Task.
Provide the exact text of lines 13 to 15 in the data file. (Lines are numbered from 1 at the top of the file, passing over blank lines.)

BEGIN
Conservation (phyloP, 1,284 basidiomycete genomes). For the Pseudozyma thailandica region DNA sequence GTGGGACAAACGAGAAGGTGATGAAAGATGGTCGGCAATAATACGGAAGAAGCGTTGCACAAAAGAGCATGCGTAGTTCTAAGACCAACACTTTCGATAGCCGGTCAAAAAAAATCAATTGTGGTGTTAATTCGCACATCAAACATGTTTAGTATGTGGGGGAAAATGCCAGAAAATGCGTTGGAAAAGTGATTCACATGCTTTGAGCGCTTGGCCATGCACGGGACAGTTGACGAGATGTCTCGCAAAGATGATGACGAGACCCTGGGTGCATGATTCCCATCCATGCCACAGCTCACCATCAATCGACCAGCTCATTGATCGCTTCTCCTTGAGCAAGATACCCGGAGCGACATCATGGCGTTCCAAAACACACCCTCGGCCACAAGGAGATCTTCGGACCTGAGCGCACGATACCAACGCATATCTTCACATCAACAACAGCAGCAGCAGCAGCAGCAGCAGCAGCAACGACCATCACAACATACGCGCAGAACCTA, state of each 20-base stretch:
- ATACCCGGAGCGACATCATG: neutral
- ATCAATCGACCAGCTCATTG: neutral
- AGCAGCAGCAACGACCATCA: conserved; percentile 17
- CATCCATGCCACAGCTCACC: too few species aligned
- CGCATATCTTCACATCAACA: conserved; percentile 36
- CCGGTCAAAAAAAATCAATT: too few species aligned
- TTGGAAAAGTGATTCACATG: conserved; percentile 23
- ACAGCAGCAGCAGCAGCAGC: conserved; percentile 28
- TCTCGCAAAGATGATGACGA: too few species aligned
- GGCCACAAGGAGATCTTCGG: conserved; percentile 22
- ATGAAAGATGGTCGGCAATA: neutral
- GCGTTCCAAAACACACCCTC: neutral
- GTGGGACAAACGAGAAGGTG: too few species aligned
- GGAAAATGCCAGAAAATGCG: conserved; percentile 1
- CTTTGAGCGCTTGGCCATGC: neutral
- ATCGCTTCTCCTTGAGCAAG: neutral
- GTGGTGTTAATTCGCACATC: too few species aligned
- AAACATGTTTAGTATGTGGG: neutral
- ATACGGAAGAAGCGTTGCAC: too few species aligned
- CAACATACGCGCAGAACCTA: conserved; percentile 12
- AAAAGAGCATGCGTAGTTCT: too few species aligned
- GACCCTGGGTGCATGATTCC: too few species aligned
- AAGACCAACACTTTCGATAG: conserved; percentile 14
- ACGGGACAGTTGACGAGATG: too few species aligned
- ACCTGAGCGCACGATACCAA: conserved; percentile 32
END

- GCGTTCCAAAACACACCCTC: neutral
- GTGGGACAAACGAGAAGGTG: too few species aligned
- GGAAAATGCCAGAAAATGCG: conserved; percentile 1